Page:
This is the story of a family seen through the eyes of Judd Foxman as he reluctantly spends 7 days sitting Shiva with them to mourn the passing of his father. He is also mourning the loss of his wife, who has recently left him for his schlock jock boss and now announces that she’s pregnant, sending Judd into a tailspin.
I loved this book, and even though the Foxmans take a bit of laughing off, they come across as real people with believable faults and foibles. Judd runs the gamut of emotions from anger and misery to a kind of acceptance, and an acknowledgment that family is part of what we are, for good or ill. Tropper’s observations are sharp and his language robust, as well as very funny at times – not for the squeamish.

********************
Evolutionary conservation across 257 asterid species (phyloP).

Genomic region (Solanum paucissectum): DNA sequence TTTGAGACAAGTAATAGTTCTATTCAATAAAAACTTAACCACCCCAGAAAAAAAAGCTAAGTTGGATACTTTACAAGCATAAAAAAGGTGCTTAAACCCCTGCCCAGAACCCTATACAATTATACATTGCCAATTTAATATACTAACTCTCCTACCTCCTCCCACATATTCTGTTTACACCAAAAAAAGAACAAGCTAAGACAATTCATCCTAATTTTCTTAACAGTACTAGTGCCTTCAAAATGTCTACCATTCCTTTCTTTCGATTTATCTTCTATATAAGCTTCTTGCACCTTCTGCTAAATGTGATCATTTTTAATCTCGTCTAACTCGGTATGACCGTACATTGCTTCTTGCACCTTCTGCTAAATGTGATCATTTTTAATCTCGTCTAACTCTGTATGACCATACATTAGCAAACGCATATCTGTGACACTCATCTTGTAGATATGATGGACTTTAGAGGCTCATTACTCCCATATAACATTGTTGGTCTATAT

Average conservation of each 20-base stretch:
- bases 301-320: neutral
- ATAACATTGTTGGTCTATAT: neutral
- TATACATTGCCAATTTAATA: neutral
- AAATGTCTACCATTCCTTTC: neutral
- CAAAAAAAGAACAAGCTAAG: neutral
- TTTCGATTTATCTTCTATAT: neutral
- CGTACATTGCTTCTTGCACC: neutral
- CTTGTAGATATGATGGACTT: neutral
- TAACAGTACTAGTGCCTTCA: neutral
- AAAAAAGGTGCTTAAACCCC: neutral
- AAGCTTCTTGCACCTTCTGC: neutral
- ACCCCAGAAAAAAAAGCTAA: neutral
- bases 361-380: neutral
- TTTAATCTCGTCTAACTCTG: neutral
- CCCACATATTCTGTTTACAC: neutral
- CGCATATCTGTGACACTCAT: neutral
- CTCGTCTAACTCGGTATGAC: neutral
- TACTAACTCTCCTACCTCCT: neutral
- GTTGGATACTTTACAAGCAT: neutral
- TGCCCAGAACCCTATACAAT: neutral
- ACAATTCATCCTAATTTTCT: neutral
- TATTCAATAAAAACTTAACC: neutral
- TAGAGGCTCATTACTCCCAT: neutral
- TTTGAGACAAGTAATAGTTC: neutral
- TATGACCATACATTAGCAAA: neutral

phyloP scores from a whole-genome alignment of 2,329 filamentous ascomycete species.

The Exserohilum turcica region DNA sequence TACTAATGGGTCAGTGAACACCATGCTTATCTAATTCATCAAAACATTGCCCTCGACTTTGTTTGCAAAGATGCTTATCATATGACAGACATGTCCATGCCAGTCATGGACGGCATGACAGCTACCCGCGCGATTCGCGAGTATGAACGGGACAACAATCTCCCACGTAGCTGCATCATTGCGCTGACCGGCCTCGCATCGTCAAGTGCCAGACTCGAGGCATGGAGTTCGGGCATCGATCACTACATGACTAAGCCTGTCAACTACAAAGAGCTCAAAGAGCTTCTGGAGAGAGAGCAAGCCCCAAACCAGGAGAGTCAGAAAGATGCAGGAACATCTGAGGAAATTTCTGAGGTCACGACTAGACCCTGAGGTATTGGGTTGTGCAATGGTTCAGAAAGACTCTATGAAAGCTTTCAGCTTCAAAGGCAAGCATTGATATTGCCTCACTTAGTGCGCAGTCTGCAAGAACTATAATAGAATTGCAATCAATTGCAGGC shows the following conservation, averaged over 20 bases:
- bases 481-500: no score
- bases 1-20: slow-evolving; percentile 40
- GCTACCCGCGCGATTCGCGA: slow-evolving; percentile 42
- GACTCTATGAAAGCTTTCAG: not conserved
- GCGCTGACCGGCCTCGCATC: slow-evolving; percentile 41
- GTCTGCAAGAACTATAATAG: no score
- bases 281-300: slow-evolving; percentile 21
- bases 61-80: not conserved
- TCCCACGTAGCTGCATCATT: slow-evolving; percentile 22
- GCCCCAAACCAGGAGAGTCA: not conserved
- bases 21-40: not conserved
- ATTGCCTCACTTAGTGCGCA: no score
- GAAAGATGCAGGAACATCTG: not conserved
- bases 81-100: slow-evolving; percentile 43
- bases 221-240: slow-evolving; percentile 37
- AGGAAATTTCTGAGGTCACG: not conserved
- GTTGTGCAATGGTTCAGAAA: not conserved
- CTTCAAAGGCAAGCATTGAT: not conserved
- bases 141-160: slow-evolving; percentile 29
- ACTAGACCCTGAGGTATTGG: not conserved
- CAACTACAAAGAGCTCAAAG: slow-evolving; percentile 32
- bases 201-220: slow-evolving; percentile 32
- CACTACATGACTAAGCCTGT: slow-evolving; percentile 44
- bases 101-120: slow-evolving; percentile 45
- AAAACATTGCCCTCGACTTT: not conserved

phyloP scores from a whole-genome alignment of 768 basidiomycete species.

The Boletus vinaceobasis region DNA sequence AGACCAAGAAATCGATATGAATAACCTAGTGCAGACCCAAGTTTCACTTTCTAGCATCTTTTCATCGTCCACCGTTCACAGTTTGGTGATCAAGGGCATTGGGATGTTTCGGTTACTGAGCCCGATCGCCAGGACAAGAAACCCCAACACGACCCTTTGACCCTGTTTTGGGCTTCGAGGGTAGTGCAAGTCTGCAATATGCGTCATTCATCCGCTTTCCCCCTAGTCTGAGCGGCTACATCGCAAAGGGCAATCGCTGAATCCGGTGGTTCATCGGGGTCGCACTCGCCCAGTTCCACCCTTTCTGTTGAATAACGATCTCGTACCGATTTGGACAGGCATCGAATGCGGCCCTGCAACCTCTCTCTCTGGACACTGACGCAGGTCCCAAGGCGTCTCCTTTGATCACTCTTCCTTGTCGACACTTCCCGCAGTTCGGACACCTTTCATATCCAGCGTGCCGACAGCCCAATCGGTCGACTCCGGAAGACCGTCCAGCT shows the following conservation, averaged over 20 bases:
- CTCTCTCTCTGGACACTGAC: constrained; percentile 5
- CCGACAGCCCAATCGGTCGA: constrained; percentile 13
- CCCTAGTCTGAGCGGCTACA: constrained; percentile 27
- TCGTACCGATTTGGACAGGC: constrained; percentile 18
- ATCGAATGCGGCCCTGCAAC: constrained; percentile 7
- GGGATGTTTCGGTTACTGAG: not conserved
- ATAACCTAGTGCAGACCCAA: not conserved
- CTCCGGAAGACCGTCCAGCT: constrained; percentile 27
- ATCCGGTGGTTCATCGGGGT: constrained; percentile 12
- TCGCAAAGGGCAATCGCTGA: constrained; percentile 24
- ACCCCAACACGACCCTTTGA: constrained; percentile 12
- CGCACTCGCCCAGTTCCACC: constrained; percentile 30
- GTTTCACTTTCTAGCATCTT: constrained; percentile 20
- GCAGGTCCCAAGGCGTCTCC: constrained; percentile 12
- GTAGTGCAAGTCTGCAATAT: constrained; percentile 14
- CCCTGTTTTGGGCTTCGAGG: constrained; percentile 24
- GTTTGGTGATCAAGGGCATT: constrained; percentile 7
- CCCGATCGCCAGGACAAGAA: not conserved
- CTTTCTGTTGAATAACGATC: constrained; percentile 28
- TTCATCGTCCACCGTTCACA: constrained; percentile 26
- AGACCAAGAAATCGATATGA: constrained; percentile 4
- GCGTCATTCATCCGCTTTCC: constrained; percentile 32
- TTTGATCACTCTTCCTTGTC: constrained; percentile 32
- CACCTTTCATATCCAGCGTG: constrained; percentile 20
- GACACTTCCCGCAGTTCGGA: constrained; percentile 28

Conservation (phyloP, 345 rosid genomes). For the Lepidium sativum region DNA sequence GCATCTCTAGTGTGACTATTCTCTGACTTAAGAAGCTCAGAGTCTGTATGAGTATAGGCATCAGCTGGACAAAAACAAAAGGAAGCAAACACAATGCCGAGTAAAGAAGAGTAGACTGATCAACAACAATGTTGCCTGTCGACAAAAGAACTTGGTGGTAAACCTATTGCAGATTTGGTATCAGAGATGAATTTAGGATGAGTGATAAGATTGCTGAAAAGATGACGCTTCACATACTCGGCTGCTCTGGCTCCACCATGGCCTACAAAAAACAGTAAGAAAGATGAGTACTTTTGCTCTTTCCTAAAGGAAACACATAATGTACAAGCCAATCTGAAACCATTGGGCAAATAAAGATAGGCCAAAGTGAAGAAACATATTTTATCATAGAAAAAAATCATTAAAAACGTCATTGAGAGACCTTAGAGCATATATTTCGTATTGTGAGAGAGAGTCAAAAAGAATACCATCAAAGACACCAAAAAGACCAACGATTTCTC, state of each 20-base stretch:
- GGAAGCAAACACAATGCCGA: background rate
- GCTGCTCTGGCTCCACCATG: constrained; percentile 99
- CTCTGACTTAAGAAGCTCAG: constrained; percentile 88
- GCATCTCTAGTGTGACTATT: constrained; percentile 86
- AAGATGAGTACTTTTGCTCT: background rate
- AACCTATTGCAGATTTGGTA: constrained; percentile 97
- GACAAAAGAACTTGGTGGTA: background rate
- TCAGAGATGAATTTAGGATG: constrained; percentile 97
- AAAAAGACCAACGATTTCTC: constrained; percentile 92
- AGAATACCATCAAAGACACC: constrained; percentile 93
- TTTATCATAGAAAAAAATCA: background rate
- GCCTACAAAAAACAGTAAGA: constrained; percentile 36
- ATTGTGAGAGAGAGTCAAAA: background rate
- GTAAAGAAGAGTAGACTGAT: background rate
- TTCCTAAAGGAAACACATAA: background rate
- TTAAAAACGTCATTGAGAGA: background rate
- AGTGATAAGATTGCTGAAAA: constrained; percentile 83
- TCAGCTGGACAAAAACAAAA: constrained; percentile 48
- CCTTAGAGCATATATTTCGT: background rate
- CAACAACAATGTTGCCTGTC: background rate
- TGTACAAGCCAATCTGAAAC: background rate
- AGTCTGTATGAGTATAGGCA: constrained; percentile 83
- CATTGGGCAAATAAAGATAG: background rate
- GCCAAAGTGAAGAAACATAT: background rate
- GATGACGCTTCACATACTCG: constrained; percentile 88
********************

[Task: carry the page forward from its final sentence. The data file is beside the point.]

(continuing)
I’ve just borrowed the film of the book from the library – can’t wait to see what Jason Bateman, Jane Fonda & Tina Fey (seems like perfect casting) do with this quirky, clever novel.